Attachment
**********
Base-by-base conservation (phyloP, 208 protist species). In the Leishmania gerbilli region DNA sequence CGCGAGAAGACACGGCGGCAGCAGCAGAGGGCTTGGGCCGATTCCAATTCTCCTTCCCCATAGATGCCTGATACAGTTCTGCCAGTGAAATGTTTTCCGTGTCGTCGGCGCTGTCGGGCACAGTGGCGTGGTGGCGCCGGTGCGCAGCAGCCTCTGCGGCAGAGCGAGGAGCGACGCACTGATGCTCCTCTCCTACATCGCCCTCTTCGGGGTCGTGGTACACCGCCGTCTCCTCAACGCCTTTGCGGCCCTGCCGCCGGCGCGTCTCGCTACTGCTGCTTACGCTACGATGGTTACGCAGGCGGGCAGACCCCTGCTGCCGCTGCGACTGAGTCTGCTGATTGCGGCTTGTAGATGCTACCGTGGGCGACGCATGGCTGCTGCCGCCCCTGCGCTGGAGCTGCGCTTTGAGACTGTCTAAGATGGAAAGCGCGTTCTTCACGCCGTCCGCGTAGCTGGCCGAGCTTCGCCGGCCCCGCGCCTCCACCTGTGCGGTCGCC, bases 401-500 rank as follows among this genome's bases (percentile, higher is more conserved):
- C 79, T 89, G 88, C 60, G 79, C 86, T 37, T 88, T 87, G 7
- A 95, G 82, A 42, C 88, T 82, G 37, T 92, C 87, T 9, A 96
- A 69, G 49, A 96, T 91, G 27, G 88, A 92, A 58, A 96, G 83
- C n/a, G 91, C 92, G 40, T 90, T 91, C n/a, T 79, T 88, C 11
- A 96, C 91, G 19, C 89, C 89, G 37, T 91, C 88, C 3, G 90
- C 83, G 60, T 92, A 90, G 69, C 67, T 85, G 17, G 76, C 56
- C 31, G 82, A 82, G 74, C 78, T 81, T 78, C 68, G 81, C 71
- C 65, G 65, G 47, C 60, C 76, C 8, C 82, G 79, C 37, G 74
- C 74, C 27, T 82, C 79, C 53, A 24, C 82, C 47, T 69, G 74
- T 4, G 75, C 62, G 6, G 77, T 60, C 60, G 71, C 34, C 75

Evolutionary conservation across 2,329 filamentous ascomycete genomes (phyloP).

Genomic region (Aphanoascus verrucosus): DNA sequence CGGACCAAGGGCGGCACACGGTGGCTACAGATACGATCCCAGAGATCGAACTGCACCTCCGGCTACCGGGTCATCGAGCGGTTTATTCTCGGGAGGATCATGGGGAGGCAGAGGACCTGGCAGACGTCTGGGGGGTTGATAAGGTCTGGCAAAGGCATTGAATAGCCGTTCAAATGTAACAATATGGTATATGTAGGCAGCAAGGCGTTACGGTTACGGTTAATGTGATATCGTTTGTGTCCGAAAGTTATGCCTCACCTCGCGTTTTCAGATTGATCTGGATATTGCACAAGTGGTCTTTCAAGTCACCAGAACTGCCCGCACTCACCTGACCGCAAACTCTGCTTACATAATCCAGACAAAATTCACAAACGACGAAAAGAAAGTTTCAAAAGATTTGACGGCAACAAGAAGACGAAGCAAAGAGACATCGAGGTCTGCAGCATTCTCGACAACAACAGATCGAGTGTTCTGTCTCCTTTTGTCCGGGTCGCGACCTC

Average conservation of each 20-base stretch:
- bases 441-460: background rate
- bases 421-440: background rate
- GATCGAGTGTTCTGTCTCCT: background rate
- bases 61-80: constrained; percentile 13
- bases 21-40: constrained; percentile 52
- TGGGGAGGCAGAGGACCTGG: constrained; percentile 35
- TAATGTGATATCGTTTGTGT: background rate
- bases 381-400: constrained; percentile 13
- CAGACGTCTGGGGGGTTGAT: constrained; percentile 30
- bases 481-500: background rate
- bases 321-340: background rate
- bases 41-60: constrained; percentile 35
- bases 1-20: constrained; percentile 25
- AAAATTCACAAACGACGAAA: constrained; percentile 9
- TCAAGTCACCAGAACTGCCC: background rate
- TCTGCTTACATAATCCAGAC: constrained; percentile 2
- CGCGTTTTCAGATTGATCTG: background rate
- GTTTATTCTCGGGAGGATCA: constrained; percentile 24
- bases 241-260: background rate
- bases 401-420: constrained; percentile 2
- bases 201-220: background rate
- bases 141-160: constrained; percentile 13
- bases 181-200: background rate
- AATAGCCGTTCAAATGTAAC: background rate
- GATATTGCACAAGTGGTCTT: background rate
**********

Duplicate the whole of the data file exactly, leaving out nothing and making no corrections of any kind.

Base-by-base conservation (phyloP, 208 protist species). In the Leishmania gerbilli region DNA sequence CGCGAGAAGACACGGCGGCAGCAGCAGAGGGCTTGGGCCGATTCCAATTCTCCTTCCCCATAGATGCCTGATACAGTTCTGCCAGTGAAATGTTTTCCGTGTCGTCGGCGCTGTCGGGCACAGTGGCGTGGTGGCGCCGGTGCGCAGCAGCCTCTGCGGCAGAGCGAGGAGCGACGCACTGATGCTCCTCTCCTACATCGCCCTCTTCGGGGTCGTGGTACACCGCCGTCTCCTCAACGCCTTTGCGGCCCTGCCGCCGGCGCGTCTCGCTACTGCTGCTTACGCTACGATGGTTACGCAGGCGGGCAGACCCCTGCTGCCGCTGCGACTGAGTCTGCTGATTGCGGCTTGTAGATGCTACCGTGGGCGACGCATGGCTGCTGCCGCCCCTGCGCTGGAGCTGCGCTTTGAGACTGTCTAAGATGGAAAGCGCGTTCTTCACGCCGTCCGCGTAGCTGGCCGAGCTTCGCCGGCCCCGCGCCTCCACCTGTGCGGTCGCC, bases 401-500 rank as follows among this genome's bases (percentile, higher is more conserved):
- C 79, T 89, G 88, C 60, G 79, C 86, T 37, T 88, T 87, G 7
- A 95, G 82, A 42, C 88, T 82, G 37, T 92, C 87, T 9, A 96
- A 69, G 49, A 96, T 91, G 27, G 88, A 92, A 58, A 96, G 83
- C n/a, G 91, C 92, G 40, T 90, T 91, C n/a, T 79, T 88, C 11
- A 96, C 91, G 19, C 89, C 89, G 37, T 91, C 88, C 3, G 90
- C 83, G 60, T 92, A 90, G 69, C 67, T 85, G 17, G 76, C 56
- C 31, G 82, A 82, G 74, C 78, T 81, T 78, C 68, G 81, C 71
- C 65, G 65, G 47, C 60, C 76, C 8, C 82, G 79, C 37, G 74
- C 74, C 27, T 82, C 79, C 53, A 24, C 82, C 47, T 69, G 74
- T 4, G 75, C 62, G 6, G 77, T 60, C 60, G 71, C 34, C 75

Evolutionary conservation across 2,329 filamentous ascomycete genomes (phyloP).

Genomic region (Aphanoascus verrucosus): DNA sequence CGGACCAAGGGCGGCACACGGTGGCTACAGATACGATCCCAGAGATCGAACTGCACCTCCGGCTACCGGGTCATCGAGCGGTTTATTCTCGGGAGGATCATGGGGAGGCAGAGGACCTGGCAGACGTCTGGGGGGTTGATAAGGTCTGGCAAAGGCATTGAATAGCCGTTCAAATGTAACAATATGGTATATGTAGGCAGCAAGGCGTTACGGTTACGGTTAATGTGATATCGTTTGTGTCCGAAAGTTATGCCTCACCTCGCGTTTTCAGATTGATCTGGATATTGCACAAGTGGTCTTTCAAGTCACCAGAACTGCCCGCACTCACCTGACCGCAAACTCTGCTTACATAATCCAGACAAAATTCACAAACGACGAAAAGAAAGTTTCAAAAGATTTGACGGCAACAAGAAGACGAAGCAAAGAGACATCGAGGTCTGCAGCATTCTCGACAACAACAGATCGAGTGTTCTGTCTCCTTTTGTCCGGGTCGCGACCTC

Average conservation of each 20-base stretch:
- bases 441-460: background rate
- bases 421-440: background rate
- GATCGAGTGTTCTGTCTCCT: background rate
- bases 61-80: constrained; percentile 13
- bases 21-40: constrained; percentile 52
- TGGGGAGGCAGAGGACCTGG: constrained; percentile 35
- TAATGTGATATCGTTTGTGT: background rate
- bases 381-400: constrained; percentile 13
- CAGACGTCTGGGGGGTTGAT: constrained; percentile 30
- bases 481-500: background rate
- bases 321-340: background rate
- bases 41-60: constrained; percentile 35
- bases 1-20: constrained; percentile 25
- AAAATTCACAAACGACGAAA: constrained; percentile 9
- TCAAGTCACCAGAACTGCCC: background rate
- TCTGCTTACATAATCCAGAC: constrained; percentile 2
- CGCGTTTTCAGATTGATCTG: background rate
- GTTTATTCTCGGGAGGATCA: constrained; percentile 24
- bases 241-260: background rate
- bases 401-420: constrained; percentile 2
- bases 201-220: background rate
- bases 141-160: constrained; percentile 13
- bases 181-200: background rate
- AATAGCCGTTCAAATGTAAC: background rate
- GATATTGCACAAGTGGTCTT: background rate